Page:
Can't Sleep Through The Night? You'd Feel Right At Home In The Pre-Industrial Age
If you're one of the third of Americans who have some trouble staying asleep through the night, we have good news. Humans haven't always slept through the night in one long doze. Up until the Industrial Revolution, "segmented sleep" was incredibly common.
Historian A. Roger Ekirch brought the trend of segmented sleep to light in 2001. His findings revealed that people used to divide their sleep into two separate periods, often referred to as "first sleep" and "second sleep." Between these periods, people would do chores, read, pray, or even go outside to visit friends.
Ekirch delved further into this phenomenon by studying modern non-Western cultures, including indigenous communities in Nigeria, Central America, and Brazil. He found that many of them also slept in segments. "During the period of nighttime wakefulness, Ekirch showed, different cultures elaborated rituals—of prayer, lovemaking, dream interpretation, or security checks—and while the rituals varied, the pattern itself was so pervasive as to suggest an evolutionary basis that somehow became disrupted in the modern West," Benjamin Reiss writes in New York Magazine.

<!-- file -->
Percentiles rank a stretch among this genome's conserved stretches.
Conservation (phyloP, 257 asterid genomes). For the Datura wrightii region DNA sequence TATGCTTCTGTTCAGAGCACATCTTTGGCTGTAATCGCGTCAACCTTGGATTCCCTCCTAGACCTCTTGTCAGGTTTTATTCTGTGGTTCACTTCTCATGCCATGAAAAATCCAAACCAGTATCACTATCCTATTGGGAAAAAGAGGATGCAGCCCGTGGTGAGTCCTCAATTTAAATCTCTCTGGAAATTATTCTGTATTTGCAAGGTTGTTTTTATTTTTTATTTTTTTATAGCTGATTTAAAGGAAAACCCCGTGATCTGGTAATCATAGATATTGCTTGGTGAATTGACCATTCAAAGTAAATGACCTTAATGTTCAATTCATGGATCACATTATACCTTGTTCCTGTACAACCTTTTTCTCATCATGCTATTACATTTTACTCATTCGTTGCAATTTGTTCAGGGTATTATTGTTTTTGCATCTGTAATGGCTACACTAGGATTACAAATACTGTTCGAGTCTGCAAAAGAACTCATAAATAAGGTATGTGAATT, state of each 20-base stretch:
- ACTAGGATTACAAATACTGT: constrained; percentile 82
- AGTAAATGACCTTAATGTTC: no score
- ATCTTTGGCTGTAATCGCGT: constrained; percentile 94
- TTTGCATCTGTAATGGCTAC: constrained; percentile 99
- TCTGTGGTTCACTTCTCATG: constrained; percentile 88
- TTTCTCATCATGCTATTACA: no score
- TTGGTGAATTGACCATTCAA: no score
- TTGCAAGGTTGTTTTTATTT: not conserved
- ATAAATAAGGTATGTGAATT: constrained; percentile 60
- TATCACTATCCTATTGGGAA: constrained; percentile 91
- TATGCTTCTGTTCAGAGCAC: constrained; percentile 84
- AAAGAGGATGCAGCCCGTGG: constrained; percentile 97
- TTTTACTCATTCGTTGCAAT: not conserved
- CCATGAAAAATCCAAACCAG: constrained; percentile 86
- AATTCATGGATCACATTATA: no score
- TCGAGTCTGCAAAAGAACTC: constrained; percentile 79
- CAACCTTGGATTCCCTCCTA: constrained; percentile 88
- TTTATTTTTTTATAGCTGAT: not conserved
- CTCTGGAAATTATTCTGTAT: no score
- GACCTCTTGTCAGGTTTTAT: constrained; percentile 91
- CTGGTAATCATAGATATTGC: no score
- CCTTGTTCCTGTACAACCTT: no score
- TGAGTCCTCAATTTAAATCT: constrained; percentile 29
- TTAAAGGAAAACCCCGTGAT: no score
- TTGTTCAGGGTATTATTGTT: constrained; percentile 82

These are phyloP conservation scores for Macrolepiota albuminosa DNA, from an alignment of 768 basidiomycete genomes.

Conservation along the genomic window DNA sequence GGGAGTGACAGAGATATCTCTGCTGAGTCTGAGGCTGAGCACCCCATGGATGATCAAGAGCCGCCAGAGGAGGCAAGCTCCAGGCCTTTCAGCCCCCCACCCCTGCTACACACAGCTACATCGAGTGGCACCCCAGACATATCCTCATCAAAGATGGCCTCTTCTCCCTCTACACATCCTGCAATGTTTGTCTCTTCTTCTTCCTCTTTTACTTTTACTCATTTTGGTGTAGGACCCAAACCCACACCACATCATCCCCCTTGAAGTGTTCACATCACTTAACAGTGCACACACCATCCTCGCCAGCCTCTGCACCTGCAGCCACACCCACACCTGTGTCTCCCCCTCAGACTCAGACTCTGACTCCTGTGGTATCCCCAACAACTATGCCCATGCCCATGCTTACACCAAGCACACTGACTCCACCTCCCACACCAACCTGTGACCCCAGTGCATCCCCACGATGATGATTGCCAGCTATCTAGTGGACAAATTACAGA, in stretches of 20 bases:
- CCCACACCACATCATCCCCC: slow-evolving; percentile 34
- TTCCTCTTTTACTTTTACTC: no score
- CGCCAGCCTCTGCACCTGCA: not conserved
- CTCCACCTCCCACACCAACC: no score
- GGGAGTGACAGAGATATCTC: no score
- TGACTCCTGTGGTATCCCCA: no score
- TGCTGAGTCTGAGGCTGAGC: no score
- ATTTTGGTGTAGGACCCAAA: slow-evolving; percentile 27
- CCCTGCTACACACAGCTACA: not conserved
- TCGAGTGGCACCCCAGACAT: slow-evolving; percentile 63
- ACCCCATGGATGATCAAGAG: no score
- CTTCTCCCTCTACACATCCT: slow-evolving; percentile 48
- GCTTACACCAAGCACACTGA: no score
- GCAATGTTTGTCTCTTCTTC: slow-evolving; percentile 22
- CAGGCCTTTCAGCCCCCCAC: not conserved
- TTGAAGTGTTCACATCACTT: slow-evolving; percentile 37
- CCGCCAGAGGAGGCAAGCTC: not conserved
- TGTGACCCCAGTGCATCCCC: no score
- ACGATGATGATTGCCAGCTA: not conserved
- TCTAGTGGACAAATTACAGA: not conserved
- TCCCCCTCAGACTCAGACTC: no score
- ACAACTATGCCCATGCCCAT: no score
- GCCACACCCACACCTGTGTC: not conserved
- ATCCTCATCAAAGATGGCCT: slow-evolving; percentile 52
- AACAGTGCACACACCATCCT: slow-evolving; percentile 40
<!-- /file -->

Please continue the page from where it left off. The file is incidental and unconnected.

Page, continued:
There are a few elements Ekirch points to that may have caused this radical shift in our sleep schedules, but the most prominent is the electric light. Before artificial lighting, you had to turn in when the sun went down, since it was too dark to see what you were doing. But once powerful light came on the scene, more and more activities were possible later and later into the night, so bedtime got later and later. Wake-up times didn't, so something had to give, leading to the shrinking and eventual disappearance of that waking time between first and second sleeps. Modern experiments support his theory: experiments in 1993 by psychiatrist Thomas Wehr showed that when people were deprived of artificial lighting for long periods of time, they began to wake up for a period in the middle of the night. So if you're having trouble sleeping, take consolation in the fact that you'd feel completely normal in the 1600s.